Thursday, 12 July 2007

land of Arthur--Glastonbury Abbey

The magnificent Glastonbury Abbey was once the largest cathedral in the nation. The grounds are still beautiful with lavender, hollyhock and all manner of herbs. Ruins of the cathedral remain but what was once a flourishing center is now a shadow of its former self. Our favorite villain, Henry VIII, was the cause of the destruction of Glastonbury. We learned that not only was the Abbey sacked and the wealth of the Abbey transported to London, but that the local town and townspeople experienced great poverty as many of the townspeople depended on the economic engine of the Abbey for their livelihood. In 1536 there were 800 monasteries in England; in 1541 they had all been closed or dismantled.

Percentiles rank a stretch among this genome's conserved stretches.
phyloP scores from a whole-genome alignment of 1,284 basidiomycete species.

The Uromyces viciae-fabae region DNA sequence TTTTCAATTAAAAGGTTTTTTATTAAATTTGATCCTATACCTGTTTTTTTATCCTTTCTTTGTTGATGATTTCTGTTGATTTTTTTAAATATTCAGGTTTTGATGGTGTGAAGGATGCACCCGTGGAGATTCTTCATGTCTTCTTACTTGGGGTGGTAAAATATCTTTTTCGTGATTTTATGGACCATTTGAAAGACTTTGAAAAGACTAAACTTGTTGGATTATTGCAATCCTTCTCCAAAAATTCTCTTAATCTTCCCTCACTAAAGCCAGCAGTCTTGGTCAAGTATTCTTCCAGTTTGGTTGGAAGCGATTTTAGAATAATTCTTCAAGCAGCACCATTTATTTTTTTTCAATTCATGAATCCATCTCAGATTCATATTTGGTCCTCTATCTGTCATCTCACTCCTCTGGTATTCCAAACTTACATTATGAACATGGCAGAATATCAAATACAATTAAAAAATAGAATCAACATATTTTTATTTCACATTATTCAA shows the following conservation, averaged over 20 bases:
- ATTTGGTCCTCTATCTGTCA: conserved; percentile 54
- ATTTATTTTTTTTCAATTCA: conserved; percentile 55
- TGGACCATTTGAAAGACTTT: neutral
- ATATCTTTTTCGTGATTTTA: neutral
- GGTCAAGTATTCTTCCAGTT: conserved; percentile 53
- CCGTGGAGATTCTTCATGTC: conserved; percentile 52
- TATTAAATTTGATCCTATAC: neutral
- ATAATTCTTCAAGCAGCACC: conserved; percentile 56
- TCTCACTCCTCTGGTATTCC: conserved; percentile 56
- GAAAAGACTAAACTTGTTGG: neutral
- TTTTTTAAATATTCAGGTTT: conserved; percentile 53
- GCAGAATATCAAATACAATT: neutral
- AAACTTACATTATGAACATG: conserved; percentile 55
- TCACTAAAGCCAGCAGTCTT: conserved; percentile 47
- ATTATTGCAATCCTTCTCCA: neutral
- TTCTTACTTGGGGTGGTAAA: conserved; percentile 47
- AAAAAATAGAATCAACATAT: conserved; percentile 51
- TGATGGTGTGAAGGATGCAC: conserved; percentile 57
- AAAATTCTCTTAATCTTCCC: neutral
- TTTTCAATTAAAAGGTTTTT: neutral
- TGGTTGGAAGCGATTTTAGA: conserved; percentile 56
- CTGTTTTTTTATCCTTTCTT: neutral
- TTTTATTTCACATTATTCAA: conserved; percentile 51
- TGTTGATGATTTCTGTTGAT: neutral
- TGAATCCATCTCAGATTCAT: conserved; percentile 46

For readers of the Arthurian legend, the grave of Arthur is said to be at Glastonbury Abbey. The grave is just to the right in this photo. There are remains of a king that were found on the Abbey grounds and transferred to this site. Malory gives us the great epitaph that is said to be on Arthur's grave stone: Rex Quondam, Rex Futurus--the once and future king. But as readers of Malory know, Malory writes that he is not saying this is so, but what others believe.